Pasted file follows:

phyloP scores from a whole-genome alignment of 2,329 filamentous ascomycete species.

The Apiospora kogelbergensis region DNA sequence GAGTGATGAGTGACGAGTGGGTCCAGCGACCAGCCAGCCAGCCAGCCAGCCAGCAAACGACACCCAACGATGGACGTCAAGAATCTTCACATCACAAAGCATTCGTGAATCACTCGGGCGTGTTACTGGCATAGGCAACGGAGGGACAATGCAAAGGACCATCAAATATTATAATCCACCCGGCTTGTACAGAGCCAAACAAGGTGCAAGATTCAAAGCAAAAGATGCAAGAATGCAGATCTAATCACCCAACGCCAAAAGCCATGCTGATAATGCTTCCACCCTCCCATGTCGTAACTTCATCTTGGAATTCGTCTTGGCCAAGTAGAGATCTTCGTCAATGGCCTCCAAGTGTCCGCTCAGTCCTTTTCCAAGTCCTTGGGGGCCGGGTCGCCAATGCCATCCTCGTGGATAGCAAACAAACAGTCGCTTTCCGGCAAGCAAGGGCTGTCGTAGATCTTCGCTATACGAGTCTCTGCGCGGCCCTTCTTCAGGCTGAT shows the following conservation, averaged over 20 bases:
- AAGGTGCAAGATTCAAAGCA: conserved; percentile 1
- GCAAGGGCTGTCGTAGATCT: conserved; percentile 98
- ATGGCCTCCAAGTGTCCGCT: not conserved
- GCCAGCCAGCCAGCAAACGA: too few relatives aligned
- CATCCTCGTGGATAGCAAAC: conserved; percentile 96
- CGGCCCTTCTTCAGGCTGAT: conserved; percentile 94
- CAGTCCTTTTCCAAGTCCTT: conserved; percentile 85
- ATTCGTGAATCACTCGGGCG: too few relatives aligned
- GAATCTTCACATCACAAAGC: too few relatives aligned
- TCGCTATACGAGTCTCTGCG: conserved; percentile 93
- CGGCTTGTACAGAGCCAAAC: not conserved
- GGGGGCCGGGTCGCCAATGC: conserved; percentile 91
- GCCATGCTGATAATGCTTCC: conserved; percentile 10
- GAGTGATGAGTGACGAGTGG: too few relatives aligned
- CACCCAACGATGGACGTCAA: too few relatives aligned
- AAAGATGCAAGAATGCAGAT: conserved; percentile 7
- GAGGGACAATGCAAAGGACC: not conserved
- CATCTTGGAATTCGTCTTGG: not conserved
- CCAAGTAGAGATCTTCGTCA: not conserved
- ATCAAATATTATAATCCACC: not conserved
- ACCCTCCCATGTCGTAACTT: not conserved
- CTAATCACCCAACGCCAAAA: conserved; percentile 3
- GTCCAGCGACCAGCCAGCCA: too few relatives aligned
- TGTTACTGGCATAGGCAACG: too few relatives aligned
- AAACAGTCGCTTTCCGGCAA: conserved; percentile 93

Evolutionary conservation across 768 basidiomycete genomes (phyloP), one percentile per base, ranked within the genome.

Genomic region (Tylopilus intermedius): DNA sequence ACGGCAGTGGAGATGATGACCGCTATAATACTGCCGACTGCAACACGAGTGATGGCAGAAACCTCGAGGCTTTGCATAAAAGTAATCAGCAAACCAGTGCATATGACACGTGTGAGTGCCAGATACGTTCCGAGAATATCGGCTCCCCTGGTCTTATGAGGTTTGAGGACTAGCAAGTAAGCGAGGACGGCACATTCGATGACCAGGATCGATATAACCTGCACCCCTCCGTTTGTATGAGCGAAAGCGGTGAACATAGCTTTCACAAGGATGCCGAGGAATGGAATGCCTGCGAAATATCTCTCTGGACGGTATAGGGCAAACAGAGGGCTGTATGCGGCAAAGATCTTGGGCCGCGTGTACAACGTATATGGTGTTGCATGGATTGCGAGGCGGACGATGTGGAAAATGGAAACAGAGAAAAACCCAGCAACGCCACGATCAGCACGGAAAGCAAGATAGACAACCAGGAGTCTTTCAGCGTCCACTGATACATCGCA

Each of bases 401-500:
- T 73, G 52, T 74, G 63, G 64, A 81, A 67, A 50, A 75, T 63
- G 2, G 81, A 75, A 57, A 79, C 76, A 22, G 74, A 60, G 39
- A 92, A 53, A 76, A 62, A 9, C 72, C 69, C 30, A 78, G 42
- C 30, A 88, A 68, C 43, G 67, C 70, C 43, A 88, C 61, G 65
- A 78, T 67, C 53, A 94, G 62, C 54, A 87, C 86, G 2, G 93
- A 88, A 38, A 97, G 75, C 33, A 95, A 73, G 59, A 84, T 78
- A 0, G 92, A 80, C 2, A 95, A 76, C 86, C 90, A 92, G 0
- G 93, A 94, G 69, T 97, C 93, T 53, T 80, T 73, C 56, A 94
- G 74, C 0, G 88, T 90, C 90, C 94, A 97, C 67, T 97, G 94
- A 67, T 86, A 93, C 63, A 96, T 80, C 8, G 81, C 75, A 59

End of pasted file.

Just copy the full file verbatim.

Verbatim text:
phyloP scores from a whole-genome alignment of 2,329 filamentous ascomycete species.

The Apiospora kogelbergensis region DNA sequence GAGTGATGAGTGACGAGTGGGTCCAGCGACCAGCCAGCCAGCCAGCCAGCCAGCAAACGACACCCAACGATGGACGTCAAGAATCTTCACATCACAAAGCATTCGTGAATCACTCGGGCGTGTTACTGGCATAGGCAACGGAGGGACAATGCAAAGGACCATCAAATATTATAATCCACCCGGCTTGTACAGAGCCAAACAAGGTGCAAGATTCAAAGCAAAAGATGCAAGAATGCAGATCTAATCACCCAACGCCAAAAGCCATGCTGATAATGCTTCCACCCTCCCATGTCGTAACTTCATCTTGGAATTCGTCTTGGCCAAGTAGAGATCTTCGTCAATGGCCTCCAAGTGTCCGCTCAGTCCTTTTCCAAGTCCTTGGGGGCCGGGTCGCCAATGCCATCCTCGTGGATAGCAAACAAACAGTCGCTTTCCGGCAAGCAAGGGCTGTCGTAGATCTTCGCTATACGAGTCTCTGCGCGGCCCTTCTTCAGGCTGAT shows the following conservation, averaged over 20 bases:
- AAGGTGCAAGATTCAAAGCA: conserved; percentile 1
- GCAAGGGCTGTCGTAGATCT: conserved; percentile 98
- ATGGCCTCCAAGTGTCCGCT: not conserved
- GCCAGCCAGCCAGCAAACGA: too few relatives aligned
- CATCCTCGTGGATAGCAAAC: conserved; percentile 96
- CGGCCCTTCTTCAGGCTGAT: conserved; percentile 94
- CAGTCCTTTTCCAAGTCCTT: conserved; percentile 85
- ATTCGTGAATCACTCGGGCG: too few relatives aligned
- GAATCTTCACATCACAAAGC: too few relatives aligned
- TCGCTATACGAGTCTCTGCG: conserved; percentile 93
- CGGCTTGTACAGAGCCAAAC: not conserved
- GGGGGCCGGGTCGCCAATGC: conserved; percentile 91
- GCCATGCTGATAATGCTTCC: conserved; percentile 10
- GAGTGATGAGTGACGAGTGG: too few relatives aligned
- CACCCAACGATGGACGTCAA: too few relatives aligned
- AAAGATGCAAGAATGCAGAT: conserved; percentile 7
- GAGGGACAATGCAAAGGACC: not conserved
- CATCTTGGAATTCGTCTTGG: not conserved
- CCAAGTAGAGATCTTCGTCA: not conserved
- ATCAAATATTATAATCCACC: not conserved
- ACCCTCCCATGTCGTAACTT: not conserved
- CTAATCACCCAACGCCAAAA: conserved; percentile 3
- GTCCAGCGACCAGCCAGCCA: too few relatives aligned
- TGTTACTGGCATAGGCAACG: too few relatives aligned
- AAACAGTCGCTTTCCGGCAA: conserved; percentile 93

Evolutionary conservation across 768 basidiomycete genomes (phyloP), one percentile per base, ranked within the genome.

Genomic region (Tylopilus intermedius): DNA sequence ACGGCAGTGGAGATGATGACCGCTATAATACTGCCGACTGCAACACGAGTGATGGCAGAAACCTCGAGGCTTTGCATAAAAGTAATCAGCAAACCAGTGCATATGACACGTGTGAGTGCCAGATACGTTCCGAGAATATCGGCTCCCCTGGTCTTATGAGGTTTGAGGACTAGCAAGTAAGCGAGGACGGCACATTCGATGACCAGGATCGATATAACCTGCACCCCTCCGTTTGTATGAGCGAAAGCGGTGAACATAGCTTTCACAAGGATGCCGAGGAATGGAATGCCTGCGAAATATCTCTCTGGACGGTATAGGGCAAACAGAGGGCTGTATGCGGCAAAGATCTTGGGCCGCGTGTACAACGTATATGGTGTTGCATGGATTGCGAGGCGGACGATGTGGAAAATGGAAACAGAGAAAAACCCAGCAACGCCACGATCAGCACGGAAAGCAAGATAGACAACCAGGAGTCTTTCAGCGTCCACTGATACATCGCA

Each of bases 401-500:
- T 73, G 52, T 74, G 63, G 64, A 81, A 67, A 50, A 75, T 63
- G 2, G 81, A 75, A 57, A 79, C 76, A 22, G 74, A 60, G 39
- A 92, A 53, A 76, A 62, A 9, C 72, C 69, C 30, A 78, G 42
- C 30, A 88, A 68, C 43, G 67, C 70, C 43, A 88, C 61, G 65
- A 78, T 67, C 53, A 94, G 62, C 54, A 87, C 86, G 2, G 93
- A 88, A 38, A 97, G 75, C 33, A 95, A 73, G 59, A 84, T 78
- A 0, G 92, A 80, C 2, A 95, A 76, C 86, C 90, A 92, G 0
- G 93, A 94, G 69, T 97, C 93, T 53, T 80, T 73, C 56, A 94
- G 74, C 0, G 88, T 90, C 90, C 94, A 97, C 67, T 97, G 94
- A 67, T 86, A 93, C 63, A 96, T 80, C 8, G 81, C 75, A 59